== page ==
I think if I walked into my local public library they’d break my legs and shake me upside-down for overdue library fees. I had a friend who was on her way to the library agree to drop off my books, too. Two months later, she got back from vacation and my books–not hers, just mine–were sitting in the front seat of her car. I waited for the outdoor dropbox to open, dropped off the books, and never went back. They’ve applied a $5 cap to late fees now but the wording of the letter they sent me mentioned nothing about the ruling being retroactive. They want their blood money and they won’t get it. I’m fast enough to read what I want at the bookstore before being chased out with a broom by an angry manager.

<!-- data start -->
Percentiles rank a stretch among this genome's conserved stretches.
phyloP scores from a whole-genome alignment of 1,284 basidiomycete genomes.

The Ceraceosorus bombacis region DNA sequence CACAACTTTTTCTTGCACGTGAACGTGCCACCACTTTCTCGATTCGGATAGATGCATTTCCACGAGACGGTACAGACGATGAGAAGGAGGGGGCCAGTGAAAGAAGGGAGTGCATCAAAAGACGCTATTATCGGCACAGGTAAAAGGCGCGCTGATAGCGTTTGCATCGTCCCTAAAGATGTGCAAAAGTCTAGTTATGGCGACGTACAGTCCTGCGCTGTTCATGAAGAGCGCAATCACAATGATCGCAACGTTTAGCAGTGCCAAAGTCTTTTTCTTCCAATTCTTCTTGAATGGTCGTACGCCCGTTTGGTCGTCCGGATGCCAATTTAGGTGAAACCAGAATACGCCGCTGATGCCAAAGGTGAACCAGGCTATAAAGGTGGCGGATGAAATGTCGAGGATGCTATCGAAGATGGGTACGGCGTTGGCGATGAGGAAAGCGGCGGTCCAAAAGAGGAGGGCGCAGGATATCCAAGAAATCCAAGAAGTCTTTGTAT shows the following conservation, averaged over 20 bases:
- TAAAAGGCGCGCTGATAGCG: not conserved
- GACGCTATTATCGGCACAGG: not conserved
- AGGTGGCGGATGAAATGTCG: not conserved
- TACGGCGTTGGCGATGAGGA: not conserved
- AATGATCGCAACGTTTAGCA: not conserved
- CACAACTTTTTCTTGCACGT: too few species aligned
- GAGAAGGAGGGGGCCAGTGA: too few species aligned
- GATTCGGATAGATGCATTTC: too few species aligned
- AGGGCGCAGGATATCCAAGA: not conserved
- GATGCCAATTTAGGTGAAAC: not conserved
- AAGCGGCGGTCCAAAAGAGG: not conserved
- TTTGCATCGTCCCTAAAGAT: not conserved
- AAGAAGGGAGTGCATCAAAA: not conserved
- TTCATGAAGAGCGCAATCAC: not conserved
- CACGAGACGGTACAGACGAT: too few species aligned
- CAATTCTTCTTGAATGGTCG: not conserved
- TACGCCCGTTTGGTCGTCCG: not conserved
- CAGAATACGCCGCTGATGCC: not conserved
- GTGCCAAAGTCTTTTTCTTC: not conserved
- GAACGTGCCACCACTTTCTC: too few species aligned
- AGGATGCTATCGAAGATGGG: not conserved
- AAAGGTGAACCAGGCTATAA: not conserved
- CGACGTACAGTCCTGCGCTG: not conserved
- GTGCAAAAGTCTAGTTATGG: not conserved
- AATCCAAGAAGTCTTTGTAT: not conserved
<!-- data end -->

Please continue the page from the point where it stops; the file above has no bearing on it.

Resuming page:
And I work for this town’s public schools. They can find me anytime they want. Shoot, the librarians who work in the school and the town libraries joke with me about the late fees because they know that’s why I haven’t been back in two years.
peach flavored shampoo
This made for a great Seinfeld episode.
thank you Kay for alerting us to the latest scam
This looks like a classic case of ‘conservatives’ winning at a local level because they can turn out the fanatics,the crazies and the militantly ignorant short-termists – while good, sane liberals turn over in bed, punch their pillows and tell themselves that it can’t happen here and that they have other things to do and yes, the khaleesi is hot and Tunch needs moar tuna damnit. This is a rerun of an old, sad story of how we don’t organize first and get the jump on the crazies at the local level. It’s going to keep happening until we learn that lesson and start fighting smart and early.